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[2016]Robots friends or foes? It depends says robot, AI experts at 17th WKF file -
Oh Jun-ho, a professor of KAIST, Dennis Hong, a professor of UCLA, and Zhang Byoung-tak, a professor of Seoul National University (from left to right)

Oh Jun-ho, a professor of KAIST, Dennis Hong, a professor of UCLA, and Zhang Byoung-tak, a professor of Seoul National University (from left to right)

Will machines be friends or foes to humans in the future? That was the question robotic and artificial intelligence engineers and researchers debated during the session of Human and Robot Coexistence at the World Knowledge Forum on Thursday. 

Dennis Hong, a professor of University of California, Los Angeles (UCLA) who had swept the RoboCup championships, an annual international robotics competition, from 2011 to 2015 and one of 10 young geniuses selected by U.S. science magazine Popular Science, projected humanoid robots would be rather evolved into ones that can fill in jobs in areas that humans can not accomplish or pet-like robots.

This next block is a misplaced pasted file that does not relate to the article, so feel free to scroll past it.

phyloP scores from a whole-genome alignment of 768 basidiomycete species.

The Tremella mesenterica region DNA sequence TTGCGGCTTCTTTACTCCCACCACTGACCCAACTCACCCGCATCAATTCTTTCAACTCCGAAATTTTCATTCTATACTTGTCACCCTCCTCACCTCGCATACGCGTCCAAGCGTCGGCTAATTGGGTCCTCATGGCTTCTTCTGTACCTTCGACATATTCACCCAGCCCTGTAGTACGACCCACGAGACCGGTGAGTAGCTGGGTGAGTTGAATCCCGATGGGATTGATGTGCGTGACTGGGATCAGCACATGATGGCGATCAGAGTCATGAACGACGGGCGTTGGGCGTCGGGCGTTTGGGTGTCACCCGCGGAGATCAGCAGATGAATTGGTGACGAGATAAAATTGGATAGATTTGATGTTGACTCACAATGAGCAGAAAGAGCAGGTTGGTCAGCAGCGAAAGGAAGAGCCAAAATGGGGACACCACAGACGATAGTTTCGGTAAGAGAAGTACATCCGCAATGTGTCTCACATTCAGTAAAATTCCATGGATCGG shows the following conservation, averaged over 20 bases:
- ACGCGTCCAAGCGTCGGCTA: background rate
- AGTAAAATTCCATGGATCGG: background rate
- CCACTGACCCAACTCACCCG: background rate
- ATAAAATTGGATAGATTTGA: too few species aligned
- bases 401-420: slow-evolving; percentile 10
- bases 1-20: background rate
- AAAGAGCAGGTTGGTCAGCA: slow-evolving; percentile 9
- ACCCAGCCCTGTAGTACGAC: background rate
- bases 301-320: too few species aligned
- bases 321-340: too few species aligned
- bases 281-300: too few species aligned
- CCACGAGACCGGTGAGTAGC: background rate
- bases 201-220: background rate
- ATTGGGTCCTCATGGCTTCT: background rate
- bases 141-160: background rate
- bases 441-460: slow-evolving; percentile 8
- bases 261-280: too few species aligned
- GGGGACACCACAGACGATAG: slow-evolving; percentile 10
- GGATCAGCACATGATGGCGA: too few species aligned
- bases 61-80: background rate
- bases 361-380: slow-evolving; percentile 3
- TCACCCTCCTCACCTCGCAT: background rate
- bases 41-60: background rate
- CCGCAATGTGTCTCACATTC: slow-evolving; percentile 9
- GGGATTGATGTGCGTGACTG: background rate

Hong said he is currently conducting studies on applications for humanoids in disaster recovery and management. 

With current technology, it is yet impossible to develop robots that could either coexist like fellow human friends or confront humans, said Oh Jun-ho, a professor of Korea Advanced Institute of Science and Technology (KAIST) who developed Korea’s first humanoid robot Hubo. 

The stunning win by Google DeepMind`s AlphaGo, Go playing software based on deep machine learning, against the best living traditional Go player Lee Se-dol last year has spurred fears among some people that robots could excel what had been believed uniquely human realm with ability to learn and think on their own. 

People should prepare for the era where robots can coexist with people, another worldly renowned robot researcher argued. Hiroshi Ishiguro, a professor of Osaka University who has conducted researches on AI robots, said that robots are no longer simple machines providing assistance to humans in industrial fields as they are ready to jump into people’s daily lives providing comfort and companionship. The professor has been chosen as one of 100 living geniuses by Creators Synectics, a U.K.-based consulting firm.

By Won Ho-sup and Lee Gyung-jin

 

 

 

 

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